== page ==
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**1 - 1**of**1**### On the Two-User Interference Channel With Lack of Knowledge of the Interference Codebook at One Receiver

"... Abstract — In multiuser information theory, it is often assumed that every node in the network possesses all codebooks used in the network. This assumption may be impractical in distrib-uted ad hoc, cognitive, or heterogeneous networks. This paper considers the two-user interference channel with one ..."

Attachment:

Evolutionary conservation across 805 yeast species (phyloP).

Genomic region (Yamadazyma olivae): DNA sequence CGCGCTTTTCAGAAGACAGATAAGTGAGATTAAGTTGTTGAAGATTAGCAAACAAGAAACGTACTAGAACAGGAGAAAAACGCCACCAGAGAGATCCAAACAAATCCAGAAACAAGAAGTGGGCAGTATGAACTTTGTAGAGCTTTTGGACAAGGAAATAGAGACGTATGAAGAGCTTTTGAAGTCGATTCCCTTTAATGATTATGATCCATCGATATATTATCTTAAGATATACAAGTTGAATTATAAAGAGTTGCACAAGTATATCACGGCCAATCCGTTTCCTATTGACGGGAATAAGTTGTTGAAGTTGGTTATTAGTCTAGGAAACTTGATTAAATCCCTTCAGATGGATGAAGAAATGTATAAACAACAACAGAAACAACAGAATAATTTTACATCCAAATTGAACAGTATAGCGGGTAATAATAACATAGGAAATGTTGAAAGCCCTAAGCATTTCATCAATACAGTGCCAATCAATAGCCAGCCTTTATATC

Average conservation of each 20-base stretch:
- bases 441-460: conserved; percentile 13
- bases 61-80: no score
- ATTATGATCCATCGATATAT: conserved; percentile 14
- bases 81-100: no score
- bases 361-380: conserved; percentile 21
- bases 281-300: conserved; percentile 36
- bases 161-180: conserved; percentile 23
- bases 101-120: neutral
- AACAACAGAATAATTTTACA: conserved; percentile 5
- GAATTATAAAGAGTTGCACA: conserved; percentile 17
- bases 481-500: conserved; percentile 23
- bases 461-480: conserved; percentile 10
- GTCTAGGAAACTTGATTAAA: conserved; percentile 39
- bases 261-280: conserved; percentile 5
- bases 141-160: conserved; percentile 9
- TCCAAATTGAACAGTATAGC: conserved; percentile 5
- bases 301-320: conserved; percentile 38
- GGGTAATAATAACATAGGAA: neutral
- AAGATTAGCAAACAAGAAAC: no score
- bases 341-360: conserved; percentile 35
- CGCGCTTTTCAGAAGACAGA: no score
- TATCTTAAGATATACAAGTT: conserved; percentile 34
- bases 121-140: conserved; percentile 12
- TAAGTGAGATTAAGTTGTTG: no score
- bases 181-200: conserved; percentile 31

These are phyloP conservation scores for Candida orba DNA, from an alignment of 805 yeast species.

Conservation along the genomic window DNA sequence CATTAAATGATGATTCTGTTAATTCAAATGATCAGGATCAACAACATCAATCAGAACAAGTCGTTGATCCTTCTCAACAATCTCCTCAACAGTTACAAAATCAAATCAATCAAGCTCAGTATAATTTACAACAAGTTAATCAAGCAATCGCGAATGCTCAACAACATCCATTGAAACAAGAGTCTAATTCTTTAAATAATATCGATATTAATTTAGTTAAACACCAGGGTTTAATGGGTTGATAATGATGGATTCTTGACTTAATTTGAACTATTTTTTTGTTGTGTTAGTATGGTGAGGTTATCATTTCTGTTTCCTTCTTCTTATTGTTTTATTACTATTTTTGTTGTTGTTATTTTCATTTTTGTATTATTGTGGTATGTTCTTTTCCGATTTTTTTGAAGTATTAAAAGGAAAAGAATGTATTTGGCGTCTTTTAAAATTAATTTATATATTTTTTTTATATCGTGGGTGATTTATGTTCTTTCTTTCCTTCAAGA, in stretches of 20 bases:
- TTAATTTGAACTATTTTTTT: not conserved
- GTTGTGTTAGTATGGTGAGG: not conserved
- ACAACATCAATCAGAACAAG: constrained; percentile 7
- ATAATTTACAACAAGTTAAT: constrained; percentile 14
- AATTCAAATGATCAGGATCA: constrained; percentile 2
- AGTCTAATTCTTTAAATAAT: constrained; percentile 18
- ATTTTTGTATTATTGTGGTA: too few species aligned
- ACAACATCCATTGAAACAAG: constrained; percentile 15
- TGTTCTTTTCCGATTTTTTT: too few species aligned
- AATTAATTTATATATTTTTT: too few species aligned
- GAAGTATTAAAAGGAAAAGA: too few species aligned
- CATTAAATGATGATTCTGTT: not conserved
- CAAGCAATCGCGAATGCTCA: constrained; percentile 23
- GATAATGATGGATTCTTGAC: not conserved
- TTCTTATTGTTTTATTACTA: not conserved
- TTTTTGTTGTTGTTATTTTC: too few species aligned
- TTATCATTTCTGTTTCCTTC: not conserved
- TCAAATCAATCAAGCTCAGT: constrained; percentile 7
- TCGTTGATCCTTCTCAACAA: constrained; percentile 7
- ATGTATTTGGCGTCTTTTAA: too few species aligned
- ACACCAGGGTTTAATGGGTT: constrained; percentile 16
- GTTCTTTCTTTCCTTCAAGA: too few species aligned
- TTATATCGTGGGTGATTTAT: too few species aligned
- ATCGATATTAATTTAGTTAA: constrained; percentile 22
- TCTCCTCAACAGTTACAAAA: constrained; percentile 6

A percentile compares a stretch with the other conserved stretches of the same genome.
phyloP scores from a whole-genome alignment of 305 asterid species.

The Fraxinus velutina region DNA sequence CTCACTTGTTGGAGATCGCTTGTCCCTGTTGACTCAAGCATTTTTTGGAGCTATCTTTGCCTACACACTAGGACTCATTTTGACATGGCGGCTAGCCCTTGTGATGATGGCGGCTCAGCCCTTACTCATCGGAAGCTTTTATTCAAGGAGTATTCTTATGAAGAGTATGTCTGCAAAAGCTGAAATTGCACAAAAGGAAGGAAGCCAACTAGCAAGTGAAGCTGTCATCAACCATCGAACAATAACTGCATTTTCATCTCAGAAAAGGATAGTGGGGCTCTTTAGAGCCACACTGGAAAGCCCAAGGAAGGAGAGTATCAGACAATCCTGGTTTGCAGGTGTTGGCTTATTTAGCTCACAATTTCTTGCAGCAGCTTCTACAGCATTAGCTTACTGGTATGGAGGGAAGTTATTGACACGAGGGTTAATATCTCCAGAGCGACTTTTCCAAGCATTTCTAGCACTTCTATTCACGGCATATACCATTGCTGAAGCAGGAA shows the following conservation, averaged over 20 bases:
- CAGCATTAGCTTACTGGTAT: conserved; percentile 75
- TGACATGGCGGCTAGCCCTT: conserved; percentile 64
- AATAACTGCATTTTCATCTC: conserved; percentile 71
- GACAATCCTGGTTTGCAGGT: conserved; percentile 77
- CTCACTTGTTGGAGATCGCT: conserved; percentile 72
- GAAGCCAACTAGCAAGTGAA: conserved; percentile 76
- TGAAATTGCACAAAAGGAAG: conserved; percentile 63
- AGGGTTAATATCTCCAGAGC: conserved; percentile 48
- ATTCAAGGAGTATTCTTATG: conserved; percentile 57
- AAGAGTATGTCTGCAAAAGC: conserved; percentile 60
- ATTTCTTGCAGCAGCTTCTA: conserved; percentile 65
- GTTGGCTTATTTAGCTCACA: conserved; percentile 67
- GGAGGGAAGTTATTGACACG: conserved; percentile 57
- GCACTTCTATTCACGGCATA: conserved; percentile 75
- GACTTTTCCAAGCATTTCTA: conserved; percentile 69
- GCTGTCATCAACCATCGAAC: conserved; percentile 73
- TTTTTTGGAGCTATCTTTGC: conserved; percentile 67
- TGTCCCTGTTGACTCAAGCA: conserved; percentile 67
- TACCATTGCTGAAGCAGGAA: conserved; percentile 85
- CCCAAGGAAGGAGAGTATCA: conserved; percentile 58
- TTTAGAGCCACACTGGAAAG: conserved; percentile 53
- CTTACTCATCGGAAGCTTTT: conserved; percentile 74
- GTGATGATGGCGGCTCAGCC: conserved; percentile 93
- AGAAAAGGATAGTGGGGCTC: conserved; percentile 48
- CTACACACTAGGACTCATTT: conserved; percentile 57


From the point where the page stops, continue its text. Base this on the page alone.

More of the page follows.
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Abstract — In multiuser information theory, it is often assumed that every node in the network possesses all codebooks used in the network. This assumption may be impractical in distrib-uted ad hoc, cognitive, or heterogeneous networks. This paper considers the two-user interference channel with one oblivious receiver (IC-OR), i.e., one receiver lacks knowledge of the interfering cookbook, whereas the other receiver knows both codebooks. This paper asks whether, and if so how much, the channel capacity of the IC-OR is reduced compared with that of the classical IC where both receivers know all codebooks. A novel outer bound is derived and shown to be achievable to within a gap for the class of injective semideterministic IC-ORs; the gap is shown to be zero for injective fully deterministic IC-ORs. An exact capacity result is shown for the general memoryless IC-OR when the nonoblivious receiver experiences very strong interference. For the linear deterministic IC-OR that models the Gaussian noise channel at high SNR, nonindependent identi-cally distributed. Bernoulli(1/2) input bits are shown to achieve points not achievable by i.i.d. Bernoulli(1/2) input bits used in the same achievability scheme. For the real-valued Gaussian IC-OR, the gap is shown to be at most 1/2 bit per channel use, even though the set of optimal input distributions for the derived outer bound could not be determined. Toward understanding the Gaussian IC-OR, an achievability strategy is evaluated in which the input alphabets at the nonoblivious transmitter are a mixture of discrete and Gaussian random variables, where the cardinality of the discrete part is appropriately chosen as a function of the channel parameters. Surprisingly, as the oblivious receiver intuitively should not be able to jointly decode the intended and interfering messages (whose codebook is unavailable), it is shown that with this choice of input, the capacity region of the symmetric Gaussian IC-OR is to within 1/2 log (12πe) ≈ 3.34 bits (per channel use per user) of an outer bound for the classical Gaussian IC with full codebook knowledge at both receivers.